Portugal – blood moon – photos

Here are some of the photos of the recent blood moon. These were all taken in Portugal.

Please bear in mind that mine were all captured on an inexpensive point-and-shoot digital camera. I have included a couple by more professional photographers. And I’ll show you the kit you need to get better quality pictures than the ones I managed.

This first one is with my little point-and-shoot camera, taken here in Portelas. The blurry lights along the bottom are the village on the hill opposite us

The bright spot below and to the right of the Moon is Mars. Mars is currently at its closest approach to Earth and is easily visible to the naked eye.

And now let’s swap to a photographer who has better kit than me. This one was taken in Lisbon. Apparently, the Teatro Romano opened its doors to allow the sightseers to get a good view of the eclipse. NB The graphic of the Teatro Romano is computer generated, not what it looks like today.

And below is Elvas in Portugal, near Badajoz in Spain.

In the next photo, the eclipse was just beginning to end. If you look closely at the bottom, left-hand corner of the Moon, it has a very slight tinge of silver on it.

In the last of my personal pictures, a half-decent one of the Moon emerging as the eclipse nears its end.

To round off the photos, here is one taken in Singapore for the event. Note the kit used here.

What am I missing to take high-quality night sky events? I appear to be missing an SLR camera, an enormous telephoto lens, and a tripod. I don’t think my interest in astronomy stretches much beyond a tripod, to cut down on camera shake, but we’ll see.

Advertisements

Portugal – Blood Moon

There will be a blood moon on Friday, 27 July 2018.

A blood moon is simply a total eclipse of the Moon by the Earth. Sunlight is filtered by the Earth’s atmosphere, leaving only a small amount of red light left to illuminate the moon. The result is a moon the colour of blood.

This is the lunar eclipse with the longest duration until the year 2100.

Weather permitting, what you actually get to see depends on how far N/S and E/W you are.

Let me start with London, which is basically 0°N and 0°E. The moon is only just rising above the horizon at this time of the month, so viewing the blood moon will be problematic. You need to get an unblocked view to the south-east. If you can do that, you should be able to see the blood moon from 9.21pm to 10.13pm. The further north of London you are, the less likely it becomes that you will be able to see this particular blood moon.

So check what will be available in your location.

It helps if you are east of London, but Portugal is west of London. That means a big chunk of this longest blood moon will already be over before moonrise on Friday. The Moon will already be in total eclipse when it does rise above the horizon. However as Portugal is south of London, the Moon will rise higher in sky, and be easier to see.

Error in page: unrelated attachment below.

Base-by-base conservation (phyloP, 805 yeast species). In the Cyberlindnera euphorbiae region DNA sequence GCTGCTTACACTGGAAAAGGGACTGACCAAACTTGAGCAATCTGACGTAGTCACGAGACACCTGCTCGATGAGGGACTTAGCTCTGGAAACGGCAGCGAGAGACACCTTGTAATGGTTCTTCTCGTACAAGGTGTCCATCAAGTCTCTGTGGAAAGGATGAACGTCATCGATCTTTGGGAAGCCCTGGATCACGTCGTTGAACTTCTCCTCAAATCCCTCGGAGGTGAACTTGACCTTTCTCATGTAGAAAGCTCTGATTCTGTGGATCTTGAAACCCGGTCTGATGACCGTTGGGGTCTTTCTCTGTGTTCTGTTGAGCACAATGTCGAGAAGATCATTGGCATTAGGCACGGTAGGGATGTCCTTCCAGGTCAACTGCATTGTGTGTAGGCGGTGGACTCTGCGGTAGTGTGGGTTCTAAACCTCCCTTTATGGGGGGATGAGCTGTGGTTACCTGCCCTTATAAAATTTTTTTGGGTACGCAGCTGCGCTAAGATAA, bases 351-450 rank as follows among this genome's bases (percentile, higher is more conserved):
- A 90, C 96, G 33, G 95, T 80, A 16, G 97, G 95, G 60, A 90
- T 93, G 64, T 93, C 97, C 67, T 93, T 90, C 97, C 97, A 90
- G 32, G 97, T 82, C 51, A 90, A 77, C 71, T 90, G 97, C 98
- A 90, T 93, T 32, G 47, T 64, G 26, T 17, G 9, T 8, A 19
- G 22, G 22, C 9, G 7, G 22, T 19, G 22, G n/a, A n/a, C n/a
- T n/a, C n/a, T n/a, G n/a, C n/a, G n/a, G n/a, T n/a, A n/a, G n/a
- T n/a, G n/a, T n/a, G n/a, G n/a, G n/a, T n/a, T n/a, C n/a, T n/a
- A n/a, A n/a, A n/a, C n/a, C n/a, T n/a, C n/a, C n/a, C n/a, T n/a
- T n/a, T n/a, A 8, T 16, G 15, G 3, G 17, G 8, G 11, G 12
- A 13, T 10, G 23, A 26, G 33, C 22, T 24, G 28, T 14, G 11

The Moon will already be in total eclipse when it rises here, but the mainland of Portugal will experience around 50 minutes of blood moon.

Scientists say the Moon will rise in the east. Personally, I am going to check tonight exactly where it appears to emerge in Portelas, so I know exactly where it rises on my personal horizon.

The times for moonrise are 8.38pm in Faro, 8.47pm in Lisbon and 8.51pm in Porto. The Moon will be in the centre of its eclipse at 9.22pm.

I have tried to photograph a blood moon once before, and the results were dire. I will have another try, but my small point-and-shoot camera is unlikely to give much better results. One of the challenges is that when the Moon is blood red it shines much less brightly than a standard silver moon. So even if I can get a decent photo on my test run tonight, there is no guarantee I can capture a good photo of a blood moon

Portelas v Venus

This is a photo of our garden in Portelas, taken around dawn a few days ago.

Our land backs onto acres of farmland, then in in the distance on the hills sits a set of uninspiring blocks of flats. They are the orange blobby things on the horizon. The N125 from Lagos to Odiáxere runs just the other side of those hills.

The orange illuminating the flats comes from street lights. We also have orange street lights, but they are at the front of the house. Here, at the rear, we have kilometres of zero street lights before those flats. Not quite perfect darkness, but the best I have seen in my life.

And that is why I could use my little camera to take a photo of Venus, which is is the tiny white blob in the middle of the picture.

The larger orange layer is due to the fact that the sun was emerging from the horizon to our east. Probably at this time of year it is east-south-east, or similar. But as I am not an astronomer, I will not quibble.

Indeed, I had to look up on the Internet that the brightest object in the sky, after the Sun and Moon, was Venus. Otherwise I was just looking at a bright white blob. Now I know the blob as Venus.

I won’t be doing a great deal of astronomy. I don’t have the kit for it, and unfortunately I don’t have the eyes any more. But as this better than average view is now available, I might as well get some use out of it.